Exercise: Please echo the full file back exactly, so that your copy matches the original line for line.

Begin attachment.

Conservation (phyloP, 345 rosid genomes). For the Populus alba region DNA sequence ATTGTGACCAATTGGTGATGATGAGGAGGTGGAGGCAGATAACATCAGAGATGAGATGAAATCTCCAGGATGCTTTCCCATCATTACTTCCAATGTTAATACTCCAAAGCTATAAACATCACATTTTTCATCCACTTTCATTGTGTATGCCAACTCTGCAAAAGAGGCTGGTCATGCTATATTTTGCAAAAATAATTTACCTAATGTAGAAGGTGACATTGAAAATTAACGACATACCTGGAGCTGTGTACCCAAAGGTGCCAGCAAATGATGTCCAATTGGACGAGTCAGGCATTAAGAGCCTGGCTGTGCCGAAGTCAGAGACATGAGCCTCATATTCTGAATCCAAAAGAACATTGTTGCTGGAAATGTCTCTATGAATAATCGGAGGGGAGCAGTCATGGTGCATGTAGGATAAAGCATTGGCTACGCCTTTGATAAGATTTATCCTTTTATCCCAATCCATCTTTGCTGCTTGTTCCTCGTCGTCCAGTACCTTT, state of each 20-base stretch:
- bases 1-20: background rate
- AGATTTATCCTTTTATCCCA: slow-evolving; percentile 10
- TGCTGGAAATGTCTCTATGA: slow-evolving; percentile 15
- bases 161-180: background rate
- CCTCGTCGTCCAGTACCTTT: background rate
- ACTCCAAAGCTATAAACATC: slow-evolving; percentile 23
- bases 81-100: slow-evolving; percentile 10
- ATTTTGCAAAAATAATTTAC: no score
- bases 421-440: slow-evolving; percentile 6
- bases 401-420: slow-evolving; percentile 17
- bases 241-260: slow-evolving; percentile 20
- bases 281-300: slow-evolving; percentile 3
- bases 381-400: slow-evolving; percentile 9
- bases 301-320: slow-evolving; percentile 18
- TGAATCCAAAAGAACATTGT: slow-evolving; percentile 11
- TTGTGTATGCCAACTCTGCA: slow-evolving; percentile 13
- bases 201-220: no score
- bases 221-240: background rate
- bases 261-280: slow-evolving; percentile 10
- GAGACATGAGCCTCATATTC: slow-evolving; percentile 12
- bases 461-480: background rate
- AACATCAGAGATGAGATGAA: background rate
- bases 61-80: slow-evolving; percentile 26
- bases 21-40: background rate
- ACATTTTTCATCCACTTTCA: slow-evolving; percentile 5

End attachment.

Conservation (phyloP, 345 rosid genomes). For the Populus alba region DNA sequence ATTGTGACCAATTGGTGATGATGAGGAGGTGGAGGCAGATAACATCAGAGATGAGATGAAATCTCCAGGATGCTTTCCCATCATTACTTCCAATGTTAATACTCCAAAGCTATAAACATCACATTTTTCATCCACTTTCATTGTGTATGCCAACTCTGCAAAAGAGGCTGGTCATGCTATATTTTGCAAAAATAATTTACCTAATGTAGAAGGTGACATTGAAAATTAACGACATACCTGGAGCTGTGTACCCAAAGGTGCCAGCAAATGATGTCCAATTGGACGAGTCAGGCATTAAGAGCCTGGCTGTGCCGAAGTCAGAGACATGAGCCTCATATTCTGAATCCAAAAGAACATTGTTGCTGGAAATGTCTCTATGAATAATCGGAGGGGAGCAGTCATGGTGCATGTAGGATAAAGCATTGGCTACGCCTTTGATAAGATTTATCCTTTTATCCCAATCCATCTTTGCTGCTTGTTCCTCGTCGTCCAGTACCTTT, state of each 20-base stretch:
- bases 1-20: background rate
- AGATTTATCCTTTTATCCCA: slow-evolving; percentile 10
- TGCTGGAAATGTCTCTATGA: slow-evolving; percentile 15
- bases 161-180: background rate
- CCTCGTCGTCCAGTACCTTT: background rate
- ACTCCAAAGCTATAAACATC: slow-evolving; percentile 23
- bases 81-100: slow-evolving; percentile 10
- ATTTTGCAAAAATAATTTAC: no score
- bases 421-440: slow-evolving; percentile 6
- bases 401-420: slow-evolving; percentile 17
- bases 241-260: slow-evolving; percentile 20
- bases 281-300: slow-evolving; percentile 3
- bases 381-400: slow-evolving; percentile 9
- bases 301-320: slow-evolving; percentile 18
- TGAATCCAAAAGAACATTGT: slow-evolving; percentile 11
- TTGTGTATGCCAACTCTGCA: slow-evolving; percentile 13
- bases 201-220: no score
- bases 221-240: background rate
- bases 261-280: slow-evolving; percentile 10
- GAGACATGAGCCTCATATTC: slow-evolving; percentile 12
- bases 461-480: background rate
- AACATCAGAGATGAGATGAA: background rate
- bases 61-80: slow-evolving; percentile 26
- bases 21-40: background rate
- ACATTTTTCATCCACTTTCA: slow-evolving; percentile 5